Flagler County is no longer a leader in unemployment: its 6.9 percent unemployment rate in January ranked it 14th in the state, after Flagler spent the better part of the last seven years near or at the top of the chart of the counties worst hit by unemployment. In December, the state’s labor department reported, the county saw an unemployment rate of 6.5 percent.
The last time Flagler had an unemployment rate that low was in December 2007, when it was 6.4 percent and rising very rapidly. Flagler’s January unemployment rate brings it closer to that of Volusia County, which was 6.3 percent.
Putnam County now tops Florida’s 67 counties with the worst unemployment rate, at 8.4 percent.
Florida’s seasonally adjusted unemployment rate in January was 5.7 percent, unchanged from the previous month and matching the national unemployment rate. There were 551,000 jobless Floridians out of a labor force of 9,698,000.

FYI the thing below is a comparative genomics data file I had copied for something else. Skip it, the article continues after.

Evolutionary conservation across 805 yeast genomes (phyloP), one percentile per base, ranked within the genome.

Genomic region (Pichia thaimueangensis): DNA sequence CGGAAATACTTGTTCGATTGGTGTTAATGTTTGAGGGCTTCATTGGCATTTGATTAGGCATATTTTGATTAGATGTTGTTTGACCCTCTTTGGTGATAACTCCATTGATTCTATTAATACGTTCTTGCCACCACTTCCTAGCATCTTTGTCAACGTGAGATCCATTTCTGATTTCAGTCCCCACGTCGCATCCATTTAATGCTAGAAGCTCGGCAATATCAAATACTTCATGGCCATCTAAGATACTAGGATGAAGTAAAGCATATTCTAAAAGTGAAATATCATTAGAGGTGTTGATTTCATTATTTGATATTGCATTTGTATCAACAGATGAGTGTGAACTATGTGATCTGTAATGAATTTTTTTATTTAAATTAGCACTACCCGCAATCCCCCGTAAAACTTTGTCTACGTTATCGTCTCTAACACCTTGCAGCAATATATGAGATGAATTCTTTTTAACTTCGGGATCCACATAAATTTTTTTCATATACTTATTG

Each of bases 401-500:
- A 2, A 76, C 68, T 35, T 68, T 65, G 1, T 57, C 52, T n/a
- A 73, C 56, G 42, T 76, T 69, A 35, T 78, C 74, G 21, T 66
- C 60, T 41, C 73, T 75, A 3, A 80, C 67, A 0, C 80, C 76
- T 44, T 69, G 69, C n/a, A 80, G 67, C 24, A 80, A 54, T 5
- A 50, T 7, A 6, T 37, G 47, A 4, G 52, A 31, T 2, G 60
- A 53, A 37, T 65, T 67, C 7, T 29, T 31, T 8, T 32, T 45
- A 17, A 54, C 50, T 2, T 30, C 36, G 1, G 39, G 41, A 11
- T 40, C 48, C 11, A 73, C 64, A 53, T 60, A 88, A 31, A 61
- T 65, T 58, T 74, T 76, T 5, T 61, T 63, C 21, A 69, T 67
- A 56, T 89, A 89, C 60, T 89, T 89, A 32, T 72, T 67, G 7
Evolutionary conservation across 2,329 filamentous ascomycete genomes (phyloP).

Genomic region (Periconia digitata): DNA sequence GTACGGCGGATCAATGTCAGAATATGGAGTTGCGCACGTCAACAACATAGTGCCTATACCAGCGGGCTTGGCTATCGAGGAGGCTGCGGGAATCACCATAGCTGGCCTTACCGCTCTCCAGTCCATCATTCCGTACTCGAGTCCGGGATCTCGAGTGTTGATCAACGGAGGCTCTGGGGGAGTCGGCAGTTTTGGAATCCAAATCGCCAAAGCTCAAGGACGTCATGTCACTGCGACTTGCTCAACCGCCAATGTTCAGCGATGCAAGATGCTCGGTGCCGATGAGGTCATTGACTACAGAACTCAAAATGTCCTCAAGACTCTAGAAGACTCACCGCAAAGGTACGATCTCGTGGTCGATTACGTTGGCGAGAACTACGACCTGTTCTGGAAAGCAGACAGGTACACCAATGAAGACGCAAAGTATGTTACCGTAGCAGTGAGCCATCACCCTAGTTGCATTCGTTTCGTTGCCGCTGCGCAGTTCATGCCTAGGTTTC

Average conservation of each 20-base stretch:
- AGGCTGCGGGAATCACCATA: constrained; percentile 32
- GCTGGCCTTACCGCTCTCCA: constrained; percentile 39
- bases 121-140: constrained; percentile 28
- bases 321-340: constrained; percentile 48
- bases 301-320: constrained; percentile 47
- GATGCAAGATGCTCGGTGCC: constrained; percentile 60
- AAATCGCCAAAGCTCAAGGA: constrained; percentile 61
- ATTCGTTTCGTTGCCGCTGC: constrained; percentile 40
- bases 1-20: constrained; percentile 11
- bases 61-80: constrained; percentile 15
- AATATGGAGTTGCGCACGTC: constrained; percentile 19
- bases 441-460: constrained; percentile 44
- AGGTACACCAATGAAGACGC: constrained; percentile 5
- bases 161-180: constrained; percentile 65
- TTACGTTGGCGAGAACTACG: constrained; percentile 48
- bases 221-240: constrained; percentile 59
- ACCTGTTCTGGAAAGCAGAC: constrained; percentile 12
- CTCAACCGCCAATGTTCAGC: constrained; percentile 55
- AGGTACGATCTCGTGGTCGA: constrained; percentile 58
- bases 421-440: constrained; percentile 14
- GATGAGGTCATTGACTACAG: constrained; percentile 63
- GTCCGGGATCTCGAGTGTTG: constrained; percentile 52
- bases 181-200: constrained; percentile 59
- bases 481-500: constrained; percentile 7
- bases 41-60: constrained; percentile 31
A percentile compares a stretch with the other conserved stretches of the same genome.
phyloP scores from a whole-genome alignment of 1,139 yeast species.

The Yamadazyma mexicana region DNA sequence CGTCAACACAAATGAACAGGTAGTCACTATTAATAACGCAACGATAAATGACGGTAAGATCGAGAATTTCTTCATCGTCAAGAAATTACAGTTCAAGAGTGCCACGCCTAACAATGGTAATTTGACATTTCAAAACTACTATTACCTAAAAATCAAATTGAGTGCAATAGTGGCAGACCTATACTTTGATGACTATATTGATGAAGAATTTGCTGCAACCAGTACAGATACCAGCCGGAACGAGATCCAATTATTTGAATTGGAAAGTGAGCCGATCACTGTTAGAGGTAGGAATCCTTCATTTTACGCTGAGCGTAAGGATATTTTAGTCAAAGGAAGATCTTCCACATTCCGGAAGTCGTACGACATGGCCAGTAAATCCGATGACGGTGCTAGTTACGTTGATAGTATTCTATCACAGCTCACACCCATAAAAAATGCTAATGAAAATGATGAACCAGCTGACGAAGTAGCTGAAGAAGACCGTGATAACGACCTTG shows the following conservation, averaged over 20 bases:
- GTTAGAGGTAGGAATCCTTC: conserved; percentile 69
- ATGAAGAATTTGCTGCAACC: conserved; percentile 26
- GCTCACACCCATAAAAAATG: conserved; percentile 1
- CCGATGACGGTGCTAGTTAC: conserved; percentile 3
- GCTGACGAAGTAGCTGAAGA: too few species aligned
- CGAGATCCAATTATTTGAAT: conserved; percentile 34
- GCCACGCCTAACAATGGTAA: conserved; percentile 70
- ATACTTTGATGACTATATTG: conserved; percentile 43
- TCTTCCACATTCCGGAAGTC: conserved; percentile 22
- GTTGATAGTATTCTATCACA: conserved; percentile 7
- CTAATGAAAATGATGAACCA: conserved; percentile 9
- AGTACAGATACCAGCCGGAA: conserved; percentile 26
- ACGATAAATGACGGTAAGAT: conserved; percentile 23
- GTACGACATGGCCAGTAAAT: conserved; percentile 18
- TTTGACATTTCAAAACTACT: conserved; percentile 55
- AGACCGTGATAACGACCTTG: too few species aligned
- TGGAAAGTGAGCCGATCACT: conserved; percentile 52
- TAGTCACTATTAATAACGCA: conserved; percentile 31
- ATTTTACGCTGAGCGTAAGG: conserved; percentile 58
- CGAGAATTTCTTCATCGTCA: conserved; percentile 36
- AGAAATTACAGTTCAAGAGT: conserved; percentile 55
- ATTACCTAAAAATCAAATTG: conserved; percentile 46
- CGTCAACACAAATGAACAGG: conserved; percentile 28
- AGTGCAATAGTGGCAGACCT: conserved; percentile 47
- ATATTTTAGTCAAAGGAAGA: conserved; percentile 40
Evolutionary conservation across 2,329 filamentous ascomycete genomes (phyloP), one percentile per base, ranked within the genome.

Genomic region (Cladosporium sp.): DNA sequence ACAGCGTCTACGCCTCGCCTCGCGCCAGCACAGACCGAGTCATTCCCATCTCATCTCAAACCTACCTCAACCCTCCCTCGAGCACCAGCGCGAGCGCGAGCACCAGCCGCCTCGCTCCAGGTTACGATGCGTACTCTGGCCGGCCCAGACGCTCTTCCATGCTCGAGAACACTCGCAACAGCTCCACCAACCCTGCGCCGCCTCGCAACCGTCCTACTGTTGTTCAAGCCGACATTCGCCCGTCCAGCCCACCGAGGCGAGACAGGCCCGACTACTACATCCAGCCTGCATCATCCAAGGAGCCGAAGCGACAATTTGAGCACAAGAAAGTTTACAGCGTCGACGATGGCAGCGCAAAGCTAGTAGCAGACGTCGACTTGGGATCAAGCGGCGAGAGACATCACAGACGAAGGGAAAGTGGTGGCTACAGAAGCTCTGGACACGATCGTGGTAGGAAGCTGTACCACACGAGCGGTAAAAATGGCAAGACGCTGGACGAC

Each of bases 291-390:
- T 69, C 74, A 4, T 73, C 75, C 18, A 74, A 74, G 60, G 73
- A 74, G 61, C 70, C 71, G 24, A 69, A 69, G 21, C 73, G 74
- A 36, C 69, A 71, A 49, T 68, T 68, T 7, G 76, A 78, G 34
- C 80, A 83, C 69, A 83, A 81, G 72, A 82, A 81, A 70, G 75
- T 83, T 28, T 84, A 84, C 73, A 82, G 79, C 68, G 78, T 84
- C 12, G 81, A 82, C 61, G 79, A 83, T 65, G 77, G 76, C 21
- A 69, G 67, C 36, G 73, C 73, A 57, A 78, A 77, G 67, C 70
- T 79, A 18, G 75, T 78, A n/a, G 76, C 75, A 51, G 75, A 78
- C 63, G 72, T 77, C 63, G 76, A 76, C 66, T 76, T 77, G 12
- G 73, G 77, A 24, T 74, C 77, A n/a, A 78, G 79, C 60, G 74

Other strongly encouraging signs for Flagler’s labor picture: the labor force in January grew to 43,008, an increase of 395 over the previous month, and an increase of 606 over the year. The larger pool of workers also led to an increase of 202 in unemployed people in the county in January, but the number of people with jobs also increased by 193. and by just over 1,000 over the year, a significant increase.
Statewide, sectors gaining jobs included construction, services, professional and business services, waste management and administrative services, leisure and hospitality, and education and health. Local government gained slightly, but state and federal government jobs were lost in January.
As always in March, this is the first of two state unemployment reports, with the second to be released on March 27, showing results for February unemployment. The state’s labor department, which refers to itself as the Department of Economic Opportunity, noted today that every March, the U.S. Department of Labor’s Bureau of Labor Statistics and the Florida Department of Economic Opportunity release January employment and unemployment estimates as well as revised historical data. Today’s report is the result of that annual process, which is known as ‘benchmarking.’ Benchmark revisions are a standard part of the estimation process and take place this same time every year in each state nationwide.”